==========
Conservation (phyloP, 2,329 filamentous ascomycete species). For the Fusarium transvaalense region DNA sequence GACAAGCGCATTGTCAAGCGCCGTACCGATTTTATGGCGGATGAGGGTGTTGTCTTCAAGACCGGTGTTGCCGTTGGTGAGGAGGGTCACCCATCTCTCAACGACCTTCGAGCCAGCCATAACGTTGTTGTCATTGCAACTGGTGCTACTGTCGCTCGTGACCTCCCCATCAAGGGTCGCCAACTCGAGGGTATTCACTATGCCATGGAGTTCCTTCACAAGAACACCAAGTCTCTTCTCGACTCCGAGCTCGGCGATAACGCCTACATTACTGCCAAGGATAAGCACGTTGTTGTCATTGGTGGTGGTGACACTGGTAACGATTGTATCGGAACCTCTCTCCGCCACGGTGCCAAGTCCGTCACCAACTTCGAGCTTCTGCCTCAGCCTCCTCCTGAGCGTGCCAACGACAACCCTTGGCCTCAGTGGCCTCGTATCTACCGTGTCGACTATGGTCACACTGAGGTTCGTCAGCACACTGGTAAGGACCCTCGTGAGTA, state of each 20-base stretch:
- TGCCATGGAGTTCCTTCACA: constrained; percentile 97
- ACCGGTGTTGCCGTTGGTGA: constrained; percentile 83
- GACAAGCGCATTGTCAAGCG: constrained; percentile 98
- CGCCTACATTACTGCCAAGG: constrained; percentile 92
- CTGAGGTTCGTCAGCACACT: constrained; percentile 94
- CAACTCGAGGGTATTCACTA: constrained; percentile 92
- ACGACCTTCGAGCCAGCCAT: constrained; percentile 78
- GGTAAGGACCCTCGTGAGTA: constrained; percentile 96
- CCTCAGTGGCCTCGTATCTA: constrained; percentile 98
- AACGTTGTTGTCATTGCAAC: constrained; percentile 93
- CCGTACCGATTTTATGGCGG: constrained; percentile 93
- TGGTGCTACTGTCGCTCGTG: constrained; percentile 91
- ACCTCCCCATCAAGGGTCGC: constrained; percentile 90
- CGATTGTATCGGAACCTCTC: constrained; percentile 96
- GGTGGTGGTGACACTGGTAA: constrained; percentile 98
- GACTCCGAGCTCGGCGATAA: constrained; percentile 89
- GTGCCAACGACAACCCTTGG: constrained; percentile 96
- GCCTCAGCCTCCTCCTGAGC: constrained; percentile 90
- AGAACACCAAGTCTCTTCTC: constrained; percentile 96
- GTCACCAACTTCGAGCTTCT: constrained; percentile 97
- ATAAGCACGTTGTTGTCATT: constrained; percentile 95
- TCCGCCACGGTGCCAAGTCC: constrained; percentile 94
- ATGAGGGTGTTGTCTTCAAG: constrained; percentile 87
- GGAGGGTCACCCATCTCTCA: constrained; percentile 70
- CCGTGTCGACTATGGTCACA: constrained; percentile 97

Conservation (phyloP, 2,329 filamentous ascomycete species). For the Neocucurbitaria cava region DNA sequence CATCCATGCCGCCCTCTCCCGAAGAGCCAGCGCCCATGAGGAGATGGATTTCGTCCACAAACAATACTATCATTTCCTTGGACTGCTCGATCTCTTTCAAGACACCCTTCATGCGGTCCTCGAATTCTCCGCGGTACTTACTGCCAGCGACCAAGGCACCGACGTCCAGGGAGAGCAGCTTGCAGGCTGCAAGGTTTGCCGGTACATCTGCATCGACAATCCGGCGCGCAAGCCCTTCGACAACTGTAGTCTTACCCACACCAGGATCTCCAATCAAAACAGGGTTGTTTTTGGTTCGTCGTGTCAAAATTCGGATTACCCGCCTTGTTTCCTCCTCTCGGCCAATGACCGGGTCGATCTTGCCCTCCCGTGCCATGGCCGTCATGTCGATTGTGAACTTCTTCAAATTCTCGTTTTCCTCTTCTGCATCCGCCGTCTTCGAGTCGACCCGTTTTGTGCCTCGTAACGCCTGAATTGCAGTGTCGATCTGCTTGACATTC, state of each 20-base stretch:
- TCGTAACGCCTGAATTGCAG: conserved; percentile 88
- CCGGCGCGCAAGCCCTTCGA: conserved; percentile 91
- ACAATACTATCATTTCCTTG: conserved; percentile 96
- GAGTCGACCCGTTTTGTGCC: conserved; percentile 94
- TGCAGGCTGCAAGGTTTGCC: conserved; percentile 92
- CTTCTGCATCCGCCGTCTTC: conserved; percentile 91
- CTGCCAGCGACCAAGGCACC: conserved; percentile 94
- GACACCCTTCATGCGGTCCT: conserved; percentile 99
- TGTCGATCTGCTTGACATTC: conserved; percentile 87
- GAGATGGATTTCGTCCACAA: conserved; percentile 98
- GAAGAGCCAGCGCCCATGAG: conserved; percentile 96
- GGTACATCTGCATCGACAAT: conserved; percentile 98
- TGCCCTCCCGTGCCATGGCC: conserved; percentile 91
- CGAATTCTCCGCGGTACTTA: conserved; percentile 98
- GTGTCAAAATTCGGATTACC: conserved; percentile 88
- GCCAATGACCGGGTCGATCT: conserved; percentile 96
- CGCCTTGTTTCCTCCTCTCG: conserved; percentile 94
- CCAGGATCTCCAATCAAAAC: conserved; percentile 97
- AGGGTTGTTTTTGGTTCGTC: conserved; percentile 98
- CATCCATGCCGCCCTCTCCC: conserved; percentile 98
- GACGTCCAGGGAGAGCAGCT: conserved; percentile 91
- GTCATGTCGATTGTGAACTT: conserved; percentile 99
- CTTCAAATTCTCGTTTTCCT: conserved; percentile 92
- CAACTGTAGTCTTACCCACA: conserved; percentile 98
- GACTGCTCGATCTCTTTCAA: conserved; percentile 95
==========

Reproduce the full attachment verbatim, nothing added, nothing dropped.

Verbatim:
Conservation (phyloP, 2,329 filamentous ascomycete species). For the Fusarium transvaalense region DNA sequence GACAAGCGCATTGTCAAGCGCCGTACCGATTTTATGGCGGATGAGGGTGTTGTCTTCAAGACCGGTGTTGCCGTTGGTGAGGAGGGTCACCCATCTCTCAACGACCTTCGAGCCAGCCATAACGTTGTTGTCATTGCAACTGGTGCTACTGTCGCTCGTGACCTCCCCATCAAGGGTCGCCAACTCGAGGGTATTCACTATGCCATGGAGTTCCTTCACAAGAACACCAAGTCTCTTCTCGACTCCGAGCTCGGCGATAACGCCTACATTACTGCCAAGGATAAGCACGTTGTTGTCATTGGTGGTGGTGACACTGGTAACGATTGTATCGGAACCTCTCTCCGCCACGGTGCCAAGTCCGTCACCAACTTCGAGCTTCTGCCTCAGCCTCCTCCTGAGCGTGCCAACGACAACCCTTGGCCTCAGTGGCCTCGTATCTACCGTGTCGACTATGGTCACACTGAGGTTCGTCAGCACACTGGTAAGGACCCTCGTGAGTA, state of each 20-base stretch:
- TGCCATGGAGTTCCTTCACA: constrained; percentile 97
- ACCGGTGTTGCCGTTGGTGA: constrained; percentile 83
- GACAAGCGCATTGTCAAGCG: constrained; percentile 98
- CGCCTACATTACTGCCAAGG: constrained; percentile 92
- CTGAGGTTCGTCAGCACACT: constrained; percentile 94
- CAACTCGAGGGTATTCACTA: constrained; percentile 92
- ACGACCTTCGAGCCAGCCAT: constrained; percentile 78
- GGTAAGGACCCTCGTGAGTA: constrained; percentile 96
- CCTCAGTGGCCTCGTATCTA: constrained; percentile 98
- AACGTTGTTGTCATTGCAAC: constrained; percentile 93
- CCGTACCGATTTTATGGCGG: constrained; percentile 93
- TGGTGCTACTGTCGCTCGTG: constrained; percentile 91
- ACCTCCCCATCAAGGGTCGC: constrained; percentile 90
- CGATTGTATCGGAACCTCTC: constrained; percentile 96
- GGTGGTGGTGACACTGGTAA: constrained; percentile 98
- GACTCCGAGCTCGGCGATAA: constrained; percentile 89
- GTGCCAACGACAACCCTTGG: constrained; percentile 96
- GCCTCAGCCTCCTCCTGAGC: constrained; percentile 90
- AGAACACCAAGTCTCTTCTC: constrained; percentile 96
- GTCACCAACTTCGAGCTTCT: constrained; percentile 97
- ATAAGCACGTTGTTGTCATT: constrained; percentile 95
- TCCGCCACGGTGCCAAGTCC: constrained; percentile 94
- ATGAGGGTGTTGTCTTCAAG: constrained; percentile 87
- GGAGGGTCACCCATCTCTCA: constrained; percentile 70
- CCGTGTCGACTATGGTCACA: constrained; percentile 97

Conservation (phyloP, 2,329 filamentous ascomycete species). For the Neocucurbitaria cava region DNA sequence CATCCATGCCGCCCTCTCCCGAAGAGCCAGCGCCCATGAGGAGATGGATTTCGTCCACAAACAATACTATCATTTCCTTGGACTGCTCGATCTCTTTCAAGACACCCTTCATGCGGTCCTCGAATTCTCCGCGGTACTTACTGCCAGCGACCAAGGCACCGACGTCCAGGGAGAGCAGCTTGCAGGCTGCAAGGTTTGCCGGTACATCTGCATCGACAATCCGGCGCGCAAGCCCTTCGACAACTGTAGTCTTACCCACACCAGGATCTCCAATCAAAACAGGGTTGTTTTTGGTTCGTCGTGTCAAAATTCGGATTACCCGCCTTGTTTCCTCCTCTCGGCCAATGACCGGGTCGATCTTGCCCTCCCGTGCCATGGCCGTCATGTCGATTGTGAACTTCTTCAAATTCTCGTTTTCCTCTTCTGCATCCGCCGTCTTCGAGTCGACCCGTTTTGTGCCTCGTAACGCCTGAATTGCAGTGTCGATCTGCTTGACATTC, state of each 20-base stretch:
- TCGTAACGCCTGAATTGCAG: conserved; percentile 88
- CCGGCGCGCAAGCCCTTCGA: conserved; percentile 91
- ACAATACTATCATTTCCTTG: conserved; percentile 96
- GAGTCGACCCGTTTTGTGCC: conserved; percentile 94
- TGCAGGCTGCAAGGTTTGCC: conserved; percentile 92
- CTTCTGCATCCGCCGTCTTC: conserved; percentile 91
- CTGCCAGCGACCAAGGCACC: conserved; percentile 94
- GACACCCTTCATGCGGTCCT: conserved; percentile 99
- TGTCGATCTGCTTGACATTC: conserved; percentile 87
- GAGATGGATTTCGTCCACAA: conserved; percentile 98
- GAAGAGCCAGCGCCCATGAG: conserved; percentile 96
- GGTACATCTGCATCGACAAT: conserved; percentile 98
- TGCCCTCCCGTGCCATGGCC: conserved; percentile 91
- CGAATTCTCCGCGGTACTTA: conserved; percentile 98
- GTGTCAAAATTCGGATTACC: conserved; percentile 88
- GCCAATGACCGGGTCGATCT: conserved; percentile 96
- CGCCTTGTTTCCTCCTCTCG: conserved; percentile 94
- CCAGGATCTCCAATCAAAAC: conserved; percentile 97
- AGGGTTGTTTTTGGTTCGTC: conserved; percentile 98
- CATCCATGCCGCCCTCTCCC: conserved; percentile 98
- GACGTCCAGGGAGAGCAGCT: conserved; percentile 91
- GTCATGTCGATTGTGAACTT: conserved; percentile 99
- CTTCAAATTCTCGTTTTCCT: conserved; percentile 92
- CAACTGTAGTCTTACCCACA: conserved; percentile 98
- GACTGCTCGATCTCTTTCAA: conserved; percentile 95